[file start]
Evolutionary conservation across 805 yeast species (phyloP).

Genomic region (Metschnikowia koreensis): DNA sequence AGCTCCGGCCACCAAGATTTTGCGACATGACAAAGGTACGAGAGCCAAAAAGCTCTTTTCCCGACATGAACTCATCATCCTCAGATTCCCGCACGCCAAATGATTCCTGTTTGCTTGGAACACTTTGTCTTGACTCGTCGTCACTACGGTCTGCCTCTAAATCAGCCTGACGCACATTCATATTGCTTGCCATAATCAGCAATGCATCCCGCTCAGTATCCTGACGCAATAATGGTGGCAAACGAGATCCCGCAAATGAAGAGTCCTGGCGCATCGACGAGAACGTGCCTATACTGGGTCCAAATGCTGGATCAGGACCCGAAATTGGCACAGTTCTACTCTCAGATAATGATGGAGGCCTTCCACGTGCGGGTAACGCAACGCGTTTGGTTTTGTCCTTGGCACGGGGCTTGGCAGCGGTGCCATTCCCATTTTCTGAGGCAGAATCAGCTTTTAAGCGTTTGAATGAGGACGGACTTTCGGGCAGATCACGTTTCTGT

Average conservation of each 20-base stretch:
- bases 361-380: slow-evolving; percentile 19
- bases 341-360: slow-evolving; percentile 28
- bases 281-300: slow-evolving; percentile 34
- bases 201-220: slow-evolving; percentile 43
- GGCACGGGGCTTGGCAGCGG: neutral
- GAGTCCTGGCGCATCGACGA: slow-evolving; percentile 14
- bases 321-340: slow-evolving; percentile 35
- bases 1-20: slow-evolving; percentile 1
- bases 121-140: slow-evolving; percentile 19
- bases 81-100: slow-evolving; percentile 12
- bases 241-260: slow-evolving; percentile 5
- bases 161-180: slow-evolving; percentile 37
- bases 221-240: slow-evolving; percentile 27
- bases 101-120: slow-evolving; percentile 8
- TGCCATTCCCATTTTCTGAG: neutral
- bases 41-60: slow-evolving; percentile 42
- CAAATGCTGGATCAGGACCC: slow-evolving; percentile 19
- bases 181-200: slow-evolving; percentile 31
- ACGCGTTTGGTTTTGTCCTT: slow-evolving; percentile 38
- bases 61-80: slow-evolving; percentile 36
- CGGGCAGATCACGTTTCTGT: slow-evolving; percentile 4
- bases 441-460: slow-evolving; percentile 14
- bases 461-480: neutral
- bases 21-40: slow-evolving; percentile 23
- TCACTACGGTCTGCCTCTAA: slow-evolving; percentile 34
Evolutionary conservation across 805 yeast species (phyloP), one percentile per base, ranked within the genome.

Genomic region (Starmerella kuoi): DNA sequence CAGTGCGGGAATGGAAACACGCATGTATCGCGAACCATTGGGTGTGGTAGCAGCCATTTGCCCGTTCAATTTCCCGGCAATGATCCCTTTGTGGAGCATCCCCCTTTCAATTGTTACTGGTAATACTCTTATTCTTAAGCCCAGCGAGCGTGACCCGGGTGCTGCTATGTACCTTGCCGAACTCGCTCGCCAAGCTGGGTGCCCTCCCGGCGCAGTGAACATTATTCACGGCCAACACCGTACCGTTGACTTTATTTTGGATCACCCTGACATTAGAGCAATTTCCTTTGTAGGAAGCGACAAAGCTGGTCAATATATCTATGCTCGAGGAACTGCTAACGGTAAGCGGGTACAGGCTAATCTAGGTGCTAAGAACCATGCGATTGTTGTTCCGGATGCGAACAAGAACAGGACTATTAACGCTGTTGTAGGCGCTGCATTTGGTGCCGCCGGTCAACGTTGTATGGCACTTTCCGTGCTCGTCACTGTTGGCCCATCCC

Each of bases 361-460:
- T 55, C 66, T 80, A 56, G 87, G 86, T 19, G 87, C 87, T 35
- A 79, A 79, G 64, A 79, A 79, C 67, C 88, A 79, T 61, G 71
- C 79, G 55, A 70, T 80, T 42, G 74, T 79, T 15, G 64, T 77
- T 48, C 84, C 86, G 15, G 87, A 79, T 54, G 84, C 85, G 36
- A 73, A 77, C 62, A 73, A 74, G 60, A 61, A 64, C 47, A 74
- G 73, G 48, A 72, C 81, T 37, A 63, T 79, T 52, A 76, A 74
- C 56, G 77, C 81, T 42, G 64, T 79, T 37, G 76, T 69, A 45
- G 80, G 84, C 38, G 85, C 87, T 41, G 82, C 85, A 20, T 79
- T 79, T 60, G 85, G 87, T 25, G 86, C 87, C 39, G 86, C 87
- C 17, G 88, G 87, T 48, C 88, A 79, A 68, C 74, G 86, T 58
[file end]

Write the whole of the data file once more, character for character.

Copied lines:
Evolutionary conservation across 805 yeast species (phyloP).

Genomic region (Metschnikowia koreensis): DNA sequence AGCTCCGGCCACCAAGATTTTGCGACATGACAAAGGTACGAGAGCCAAAAAGCTCTTTTCCCGACATGAACTCATCATCCTCAGATTCCCGCACGCCAAATGATTCCTGTTTGCTTGGAACACTTTGTCTTGACTCGTCGTCACTACGGTCTGCCTCTAAATCAGCCTGACGCACATTCATATTGCTTGCCATAATCAGCAATGCATCCCGCTCAGTATCCTGACGCAATAATGGTGGCAAACGAGATCCCGCAAATGAAGAGTCCTGGCGCATCGACGAGAACGTGCCTATACTGGGTCCAAATGCTGGATCAGGACCCGAAATTGGCACAGTTCTACTCTCAGATAATGATGGAGGCCTTCCACGTGCGGGTAACGCAACGCGTTTGGTTTTGTCCTTGGCACGGGGCTTGGCAGCGGTGCCATTCCCATTTTCTGAGGCAGAATCAGCTTTTAAGCGTTTGAATGAGGACGGACTTTCGGGCAGATCACGTTTCTGT

Average conservation of each 20-base stretch:
- bases 361-380: slow-evolving; percentile 19
- bases 341-360: slow-evolving; percentile 28
- bases 281-300: slow-evolving; percentile 34
- bases 201-220: slow-evolving; percentile 43
- GGCACGGGGCTTGGCAGCGG: neutral
- GAGTCCTGGCGCATCGACGA: slow-evolving; percentile 14
- bases 321-340: slow-evolving; percentile 35
- bases 1-20: slow-evolving; percentile 1
- bases 121-140: slow-evolving; percentile 19
- bases 81-100: slow-evolving; percentile 12
- bases 241-260: slow-evolving; percentile 5
- bases 161-180: slow-evolving; percentile 37
- bases 221-240: slow-evolving; percentile 27
- bases 101-120: slow-evolving; percentile 8
- TGCCATTCCCATTTTCTGAG: neutral
- bases 41-60: slow-evolving; percentile 42
- CAAATGCTGGATCAGGACCC: slow-evolving; percentile 19
- bases 181-200: slow-evolving; percentile 31
- ACGCGTTTGGTTTTGTCCTT: slow-evolving; percentile 38
- bases 61-80: slow-evolving; percentile 36
- CGGGCAGATCACGTTTCTGT: slow-evolving; percentile 4
- bases 441-460: slow-evolving; percentile 14
- bases 461-480: neutral
- bases 21-40: slow-evolving; percentile 23
- TCACTACGGTCTGCCTCTAA: slow-evolving; percentile 34
Evolutionary conservation across 805 yeast species (phyloP), one percentile per base, ranked within the genome.

Genomic region (Starmerella kuoi): DNA sequence CAGTGCGGGAATGGAAACACGCATGTATCGCGAACCATTGGGTGTGGTAGCAGCCATTTGCCCGTTCAATTTCCCGGCAATGATCCCTTTGTGGAGCATCCCCCTTTCAATTGTTACTGGTAATACTCTTATTCTTAAGCCCAGCGAGCGTGACCCGGGTGCTGCTATGTACCTTGCCGAACTCGCTCGCCAAGCTGGGTGCCCTCCCGGCGCAGTGAACATTATTCACGGCCAACACCGTACCGTTGACTTTATTTTGGATCACCCTGACATTAGAGCAATTTCCTTTGTAGGAAGCGACAAAGCTGGTCAATATATCTATGCTCGAGGAACTGCTAACGGTAAGCGGGTACAGGCTAATCTAGGTGCTAAGAACCATGCGATTGTTGTTCCGGATGCGAACAAGAACAGGACTATTAACGCTGTTGTAGGCGCTGCATTTGGTGCCGCCGGTCAACGTTGTATGGCACTTTCCGTGCTCGTCACTGTTGGCCCATCCC

Each of bases 361-460:
- T 55, C 66, T 80, A 56, G 87, G 86, T 19, G 87, C 87, T 35
- A 79, A 79, G 64, A 79, A 79, C 67, C 88, A 79, T 61, G 71
- C 79, G 55, A 70, T 80, T 42, G 74, T 79, T 15, G 64, T 77
- T 48, C 84, C 86, G 15, G 87, A 79, T 54, G 84, C 85, G 36
- A 73, A 77, C 62, A 73, A 74, G 60, A 61, A 64, C 47, A 74
- G 73, G 48, A 72, C 81, T 37, A 63, T 79, T 52, A 76, A 74
- C 56, G 77, C 81, T 42, G 64, T 79, T 37, G 76, T 69, A 45
- G 80, G 84, C 38, G 85, C 87, T 41, G 82, C 85, A 20, T 79
- T 79, T 60, G 85, G 87, T 25, G 86, C 87, C 39, G 86, C 87
- C 17, G 88, G 87, T 48, C 88, A 79, A 68, C 74, G 86, T 58